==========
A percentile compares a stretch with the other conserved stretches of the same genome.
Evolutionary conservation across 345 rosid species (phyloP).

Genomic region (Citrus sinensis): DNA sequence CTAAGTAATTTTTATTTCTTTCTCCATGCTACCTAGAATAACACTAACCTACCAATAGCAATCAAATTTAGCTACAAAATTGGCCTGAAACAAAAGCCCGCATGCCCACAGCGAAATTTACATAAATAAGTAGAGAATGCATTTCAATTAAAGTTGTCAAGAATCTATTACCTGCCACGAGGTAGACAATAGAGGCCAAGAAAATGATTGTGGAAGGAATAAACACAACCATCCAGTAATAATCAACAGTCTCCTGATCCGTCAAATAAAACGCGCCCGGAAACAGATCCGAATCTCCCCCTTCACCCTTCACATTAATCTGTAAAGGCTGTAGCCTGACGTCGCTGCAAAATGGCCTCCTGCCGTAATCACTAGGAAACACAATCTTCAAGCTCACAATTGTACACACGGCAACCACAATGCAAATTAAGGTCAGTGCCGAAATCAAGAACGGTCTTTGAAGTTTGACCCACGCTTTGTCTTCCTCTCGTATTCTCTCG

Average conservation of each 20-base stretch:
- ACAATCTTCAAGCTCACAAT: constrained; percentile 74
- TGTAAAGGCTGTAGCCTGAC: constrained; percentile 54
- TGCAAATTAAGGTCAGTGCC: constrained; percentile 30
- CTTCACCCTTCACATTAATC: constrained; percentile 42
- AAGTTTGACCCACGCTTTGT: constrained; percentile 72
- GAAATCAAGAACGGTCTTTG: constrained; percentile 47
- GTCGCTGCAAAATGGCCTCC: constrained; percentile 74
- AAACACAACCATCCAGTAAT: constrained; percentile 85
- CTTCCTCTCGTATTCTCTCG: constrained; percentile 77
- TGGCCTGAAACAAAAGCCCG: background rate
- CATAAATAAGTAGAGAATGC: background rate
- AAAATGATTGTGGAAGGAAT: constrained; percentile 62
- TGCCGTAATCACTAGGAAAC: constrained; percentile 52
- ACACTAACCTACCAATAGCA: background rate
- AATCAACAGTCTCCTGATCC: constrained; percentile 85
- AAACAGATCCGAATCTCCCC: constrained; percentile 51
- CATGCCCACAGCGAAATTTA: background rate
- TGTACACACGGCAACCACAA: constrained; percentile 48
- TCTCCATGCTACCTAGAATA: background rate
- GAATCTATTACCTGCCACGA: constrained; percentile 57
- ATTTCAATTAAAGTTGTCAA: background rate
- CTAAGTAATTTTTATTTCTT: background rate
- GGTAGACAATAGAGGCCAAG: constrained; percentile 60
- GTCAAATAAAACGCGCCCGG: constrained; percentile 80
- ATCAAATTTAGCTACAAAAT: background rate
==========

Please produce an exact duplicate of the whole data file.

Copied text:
A percentile compares a stretch with the other conserved stretches of the same genome.
Evolutionary conservation across 345 rosid species (phyloP).

Genomic region (Citrus sinensis): DNA sequence CTAAGTAATTTTTATTTCTTTCTCCATGCTACCTAGAATAACACTAACCTACCAATAGCAATCAAATTTAGCTACAAAATTGGCCTGAAACAAAAGCCCGCATGCCCACAGCGAAATTTACATAAATAAGTAGAGAATGCATTTCAATTAAAGTTGTCAAGAATCTATTACCTGCCACGAGGTAGACAATAGAGGCCAAGAAAATGATTGTGGAAGGAATAAACACAACCATCCAGTAATAATCAACAGTCTCCTGATCCGTCAAATAAAACGCGCCCGGAAACAGATCCGAATCTCCCCCTTCACCCTTCACATTAATCTGTAAAGGCTGTAGCCTGACGTCGCTGCAAAATGGCCTCCTGCCGTAATCACTAGGAAACACAATCTTCAAGCTCACAATTGTACACACGGCAACCACAATGCAAATTAAGGTCAGTGCCGAAATCAAGAACGGTCTTTGAAGTTTGACCCACGCTTTGTCTTCCTCTCGTATTCTCTCG

Average conservation of each 20-base stretch:
- ACAATCTTCAAGCTCACAAT: constrained; percentile 74
- TGTAAAGGCTGTAGCCTGAC: constrained; percentile 54
- TGCAAATTAAGGTCAGTGCC: constrained; percentile 30
- CTTCACCCTTCACATTAATC: constrained; percentile 42
- AAGTTTGACCCACGCTTTGT: constrained; percentile 72
- GAAATCAAGAACGGTCTTTG: constrained; percentile 47
- GTCGCTGCAAAATGGCCTCC: constrained; percentile 74
- AAACACAACCATCCAGTAAT: constrained; percentile 85
- CTTCCTCTCGTATTCTCTCG: constrained; percentile 77
- TGGCCTGAAACAAAAGCCCG: background rate
- CATAAATAAGTAGAGAATGC: background rate
- AAAATGATTGTGGAAGGAAT: constrained; percentile 62
- TGCCGTAATCACTAGGAAAC: constrained; percentile 52
- ACACTAACCTACCAATAGCA: background rate
- AATCAACAGTCTCCTGATCC: constrained; percentile 85
- AAACAGATCCGAATCTCCCC: constrained; percentile 51
- CATGCCCACAGCGAAATTTA: background rate
- TGTACACACGGCAACCACAA: constrained; percentile 48
- TCTCCATGCTACCTAGAATA: background rate
- GAATCTATTACCTGCCACGA: constrained; percentile 57
- ATTTCAATTAAAGTTGTCAA: background rate
- CTAAGTAATTTTTATTTCTT: background rate
- GGTAGACAATAGAGGCCAAG: constrained; percentile 60
- GTCAAATAAAACGCGCCCGG: constrained; percentile 80
- ATCAAATTTAGCTACAAAAT: background rate